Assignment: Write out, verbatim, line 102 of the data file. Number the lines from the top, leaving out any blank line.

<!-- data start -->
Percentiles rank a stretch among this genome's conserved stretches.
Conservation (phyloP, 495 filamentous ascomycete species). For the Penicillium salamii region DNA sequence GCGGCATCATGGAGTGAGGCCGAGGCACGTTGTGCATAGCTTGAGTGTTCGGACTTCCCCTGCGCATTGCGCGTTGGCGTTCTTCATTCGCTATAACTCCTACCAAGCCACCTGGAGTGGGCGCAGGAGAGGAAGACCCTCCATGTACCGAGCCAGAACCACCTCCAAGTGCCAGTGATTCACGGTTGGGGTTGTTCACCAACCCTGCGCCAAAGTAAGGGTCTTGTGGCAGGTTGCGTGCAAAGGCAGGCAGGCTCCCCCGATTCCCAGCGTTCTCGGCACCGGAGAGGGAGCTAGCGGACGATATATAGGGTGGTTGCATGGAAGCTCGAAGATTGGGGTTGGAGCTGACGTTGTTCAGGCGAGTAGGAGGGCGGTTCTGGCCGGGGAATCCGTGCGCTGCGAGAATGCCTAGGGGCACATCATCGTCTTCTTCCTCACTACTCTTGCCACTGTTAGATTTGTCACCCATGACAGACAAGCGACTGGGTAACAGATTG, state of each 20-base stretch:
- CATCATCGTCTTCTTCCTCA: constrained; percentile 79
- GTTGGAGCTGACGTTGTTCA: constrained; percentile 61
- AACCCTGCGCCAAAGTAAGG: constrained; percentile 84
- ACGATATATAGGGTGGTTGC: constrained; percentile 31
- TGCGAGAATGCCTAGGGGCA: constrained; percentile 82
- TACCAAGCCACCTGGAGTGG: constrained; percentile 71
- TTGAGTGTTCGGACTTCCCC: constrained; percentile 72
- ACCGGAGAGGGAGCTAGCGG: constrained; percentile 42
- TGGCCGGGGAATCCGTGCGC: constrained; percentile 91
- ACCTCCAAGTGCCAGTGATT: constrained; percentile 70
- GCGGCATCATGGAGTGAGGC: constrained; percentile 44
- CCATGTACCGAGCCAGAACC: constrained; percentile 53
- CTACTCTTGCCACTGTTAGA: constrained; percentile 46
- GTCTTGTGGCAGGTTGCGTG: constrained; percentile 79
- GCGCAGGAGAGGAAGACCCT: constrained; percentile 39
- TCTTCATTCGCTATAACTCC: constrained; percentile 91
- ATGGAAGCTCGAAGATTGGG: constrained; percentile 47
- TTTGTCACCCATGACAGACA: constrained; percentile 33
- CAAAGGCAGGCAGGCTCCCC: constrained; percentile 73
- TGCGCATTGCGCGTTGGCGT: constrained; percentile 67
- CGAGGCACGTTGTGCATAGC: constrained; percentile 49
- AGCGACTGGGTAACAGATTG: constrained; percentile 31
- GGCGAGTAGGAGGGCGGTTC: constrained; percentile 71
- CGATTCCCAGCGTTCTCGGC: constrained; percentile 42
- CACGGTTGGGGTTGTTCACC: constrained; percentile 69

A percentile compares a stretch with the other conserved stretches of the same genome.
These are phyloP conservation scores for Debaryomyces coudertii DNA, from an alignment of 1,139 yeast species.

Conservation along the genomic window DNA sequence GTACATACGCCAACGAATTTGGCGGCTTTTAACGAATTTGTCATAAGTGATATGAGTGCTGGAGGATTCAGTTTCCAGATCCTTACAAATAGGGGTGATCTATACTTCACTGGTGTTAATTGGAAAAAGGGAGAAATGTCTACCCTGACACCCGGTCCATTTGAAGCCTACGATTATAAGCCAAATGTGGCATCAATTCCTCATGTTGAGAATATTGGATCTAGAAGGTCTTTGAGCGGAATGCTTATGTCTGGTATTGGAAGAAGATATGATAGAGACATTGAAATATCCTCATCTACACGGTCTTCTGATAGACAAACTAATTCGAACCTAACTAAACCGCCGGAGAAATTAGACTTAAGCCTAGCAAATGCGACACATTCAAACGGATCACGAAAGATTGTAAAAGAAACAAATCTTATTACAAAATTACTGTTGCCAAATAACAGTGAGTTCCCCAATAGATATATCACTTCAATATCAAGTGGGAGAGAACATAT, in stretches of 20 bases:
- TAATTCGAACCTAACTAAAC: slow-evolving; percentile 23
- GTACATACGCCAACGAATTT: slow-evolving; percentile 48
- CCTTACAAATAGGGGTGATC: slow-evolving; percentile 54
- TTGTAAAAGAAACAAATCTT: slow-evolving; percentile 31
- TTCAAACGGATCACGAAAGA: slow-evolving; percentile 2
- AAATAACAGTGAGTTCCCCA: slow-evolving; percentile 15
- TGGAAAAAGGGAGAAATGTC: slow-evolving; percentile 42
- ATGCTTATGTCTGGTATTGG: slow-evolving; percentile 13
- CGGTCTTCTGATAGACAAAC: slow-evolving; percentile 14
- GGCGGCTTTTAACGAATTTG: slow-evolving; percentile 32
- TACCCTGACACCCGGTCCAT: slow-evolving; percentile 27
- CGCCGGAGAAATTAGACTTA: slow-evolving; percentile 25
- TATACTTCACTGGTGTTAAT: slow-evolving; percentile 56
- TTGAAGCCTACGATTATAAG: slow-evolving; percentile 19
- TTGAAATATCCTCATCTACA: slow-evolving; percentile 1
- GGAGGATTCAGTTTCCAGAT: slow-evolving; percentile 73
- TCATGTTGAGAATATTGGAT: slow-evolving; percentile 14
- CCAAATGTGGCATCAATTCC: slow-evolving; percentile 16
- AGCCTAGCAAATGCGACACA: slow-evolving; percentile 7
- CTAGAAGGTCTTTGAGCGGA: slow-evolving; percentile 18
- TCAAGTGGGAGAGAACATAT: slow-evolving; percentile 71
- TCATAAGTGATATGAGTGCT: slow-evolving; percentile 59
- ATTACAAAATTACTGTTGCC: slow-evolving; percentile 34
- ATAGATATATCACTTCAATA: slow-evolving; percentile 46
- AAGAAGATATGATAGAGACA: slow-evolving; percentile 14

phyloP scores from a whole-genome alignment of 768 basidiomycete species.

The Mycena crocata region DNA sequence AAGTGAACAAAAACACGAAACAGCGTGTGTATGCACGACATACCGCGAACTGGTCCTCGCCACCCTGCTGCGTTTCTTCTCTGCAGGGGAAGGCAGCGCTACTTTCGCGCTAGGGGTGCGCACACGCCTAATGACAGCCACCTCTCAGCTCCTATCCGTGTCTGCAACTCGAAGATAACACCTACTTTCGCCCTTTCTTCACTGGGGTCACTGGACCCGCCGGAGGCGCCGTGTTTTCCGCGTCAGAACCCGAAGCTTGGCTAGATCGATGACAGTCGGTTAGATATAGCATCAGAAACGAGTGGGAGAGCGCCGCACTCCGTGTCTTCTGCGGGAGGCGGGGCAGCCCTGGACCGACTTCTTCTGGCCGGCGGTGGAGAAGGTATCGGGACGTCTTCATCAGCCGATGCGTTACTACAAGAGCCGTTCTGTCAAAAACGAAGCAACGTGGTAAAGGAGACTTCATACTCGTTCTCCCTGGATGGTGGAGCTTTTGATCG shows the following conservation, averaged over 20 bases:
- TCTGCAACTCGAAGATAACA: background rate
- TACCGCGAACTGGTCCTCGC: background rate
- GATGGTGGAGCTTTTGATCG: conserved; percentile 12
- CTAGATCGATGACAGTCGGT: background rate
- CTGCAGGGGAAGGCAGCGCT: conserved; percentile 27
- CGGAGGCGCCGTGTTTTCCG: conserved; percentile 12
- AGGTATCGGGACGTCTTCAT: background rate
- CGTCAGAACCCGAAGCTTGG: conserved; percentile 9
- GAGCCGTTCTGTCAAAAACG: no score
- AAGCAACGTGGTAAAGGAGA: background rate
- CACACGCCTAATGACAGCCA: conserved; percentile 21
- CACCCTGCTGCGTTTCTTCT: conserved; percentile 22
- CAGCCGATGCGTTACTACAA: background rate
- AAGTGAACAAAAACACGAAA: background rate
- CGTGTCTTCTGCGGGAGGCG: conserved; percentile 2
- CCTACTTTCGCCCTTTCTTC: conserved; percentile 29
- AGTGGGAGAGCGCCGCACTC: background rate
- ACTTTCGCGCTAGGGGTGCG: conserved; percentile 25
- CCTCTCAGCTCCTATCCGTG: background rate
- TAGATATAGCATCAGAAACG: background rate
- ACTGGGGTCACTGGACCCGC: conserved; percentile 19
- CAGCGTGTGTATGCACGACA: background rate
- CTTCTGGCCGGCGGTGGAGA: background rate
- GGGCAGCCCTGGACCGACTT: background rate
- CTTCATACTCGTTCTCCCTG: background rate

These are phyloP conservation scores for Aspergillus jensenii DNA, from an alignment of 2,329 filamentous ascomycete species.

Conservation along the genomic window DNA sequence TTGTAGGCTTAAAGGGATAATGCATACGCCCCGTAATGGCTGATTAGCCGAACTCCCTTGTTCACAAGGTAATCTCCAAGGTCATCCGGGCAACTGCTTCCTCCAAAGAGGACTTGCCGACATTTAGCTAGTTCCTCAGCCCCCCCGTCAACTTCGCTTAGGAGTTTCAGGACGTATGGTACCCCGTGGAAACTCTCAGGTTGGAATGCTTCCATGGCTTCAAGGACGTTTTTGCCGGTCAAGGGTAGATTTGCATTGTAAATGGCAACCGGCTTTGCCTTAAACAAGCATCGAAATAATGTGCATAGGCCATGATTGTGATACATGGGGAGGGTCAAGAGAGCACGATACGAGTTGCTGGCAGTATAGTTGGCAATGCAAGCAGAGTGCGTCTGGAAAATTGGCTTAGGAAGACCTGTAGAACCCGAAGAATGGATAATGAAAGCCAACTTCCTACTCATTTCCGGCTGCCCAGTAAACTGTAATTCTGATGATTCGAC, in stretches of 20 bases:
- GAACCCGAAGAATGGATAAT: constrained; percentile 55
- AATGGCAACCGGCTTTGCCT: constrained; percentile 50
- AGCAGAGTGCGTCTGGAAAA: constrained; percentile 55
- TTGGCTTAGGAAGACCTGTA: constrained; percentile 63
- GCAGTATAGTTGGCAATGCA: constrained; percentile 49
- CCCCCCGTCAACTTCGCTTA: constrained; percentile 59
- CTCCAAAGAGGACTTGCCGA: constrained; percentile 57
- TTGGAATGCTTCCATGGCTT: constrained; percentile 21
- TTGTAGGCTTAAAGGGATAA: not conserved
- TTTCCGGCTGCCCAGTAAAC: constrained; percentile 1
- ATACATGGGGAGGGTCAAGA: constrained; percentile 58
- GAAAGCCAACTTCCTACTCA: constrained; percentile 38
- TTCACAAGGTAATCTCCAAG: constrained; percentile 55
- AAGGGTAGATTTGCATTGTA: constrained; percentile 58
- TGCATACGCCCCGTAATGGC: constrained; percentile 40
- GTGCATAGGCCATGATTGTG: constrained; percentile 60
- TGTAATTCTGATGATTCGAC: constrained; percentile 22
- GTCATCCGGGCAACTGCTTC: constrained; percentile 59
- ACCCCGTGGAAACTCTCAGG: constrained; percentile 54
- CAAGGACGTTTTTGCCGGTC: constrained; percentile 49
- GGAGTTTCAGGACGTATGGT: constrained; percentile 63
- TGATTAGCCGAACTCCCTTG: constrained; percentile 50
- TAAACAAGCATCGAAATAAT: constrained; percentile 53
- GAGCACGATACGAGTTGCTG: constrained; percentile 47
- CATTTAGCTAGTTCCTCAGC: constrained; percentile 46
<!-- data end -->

- GTCATCCGGGCAACTGCTTC: constrained; percentile 59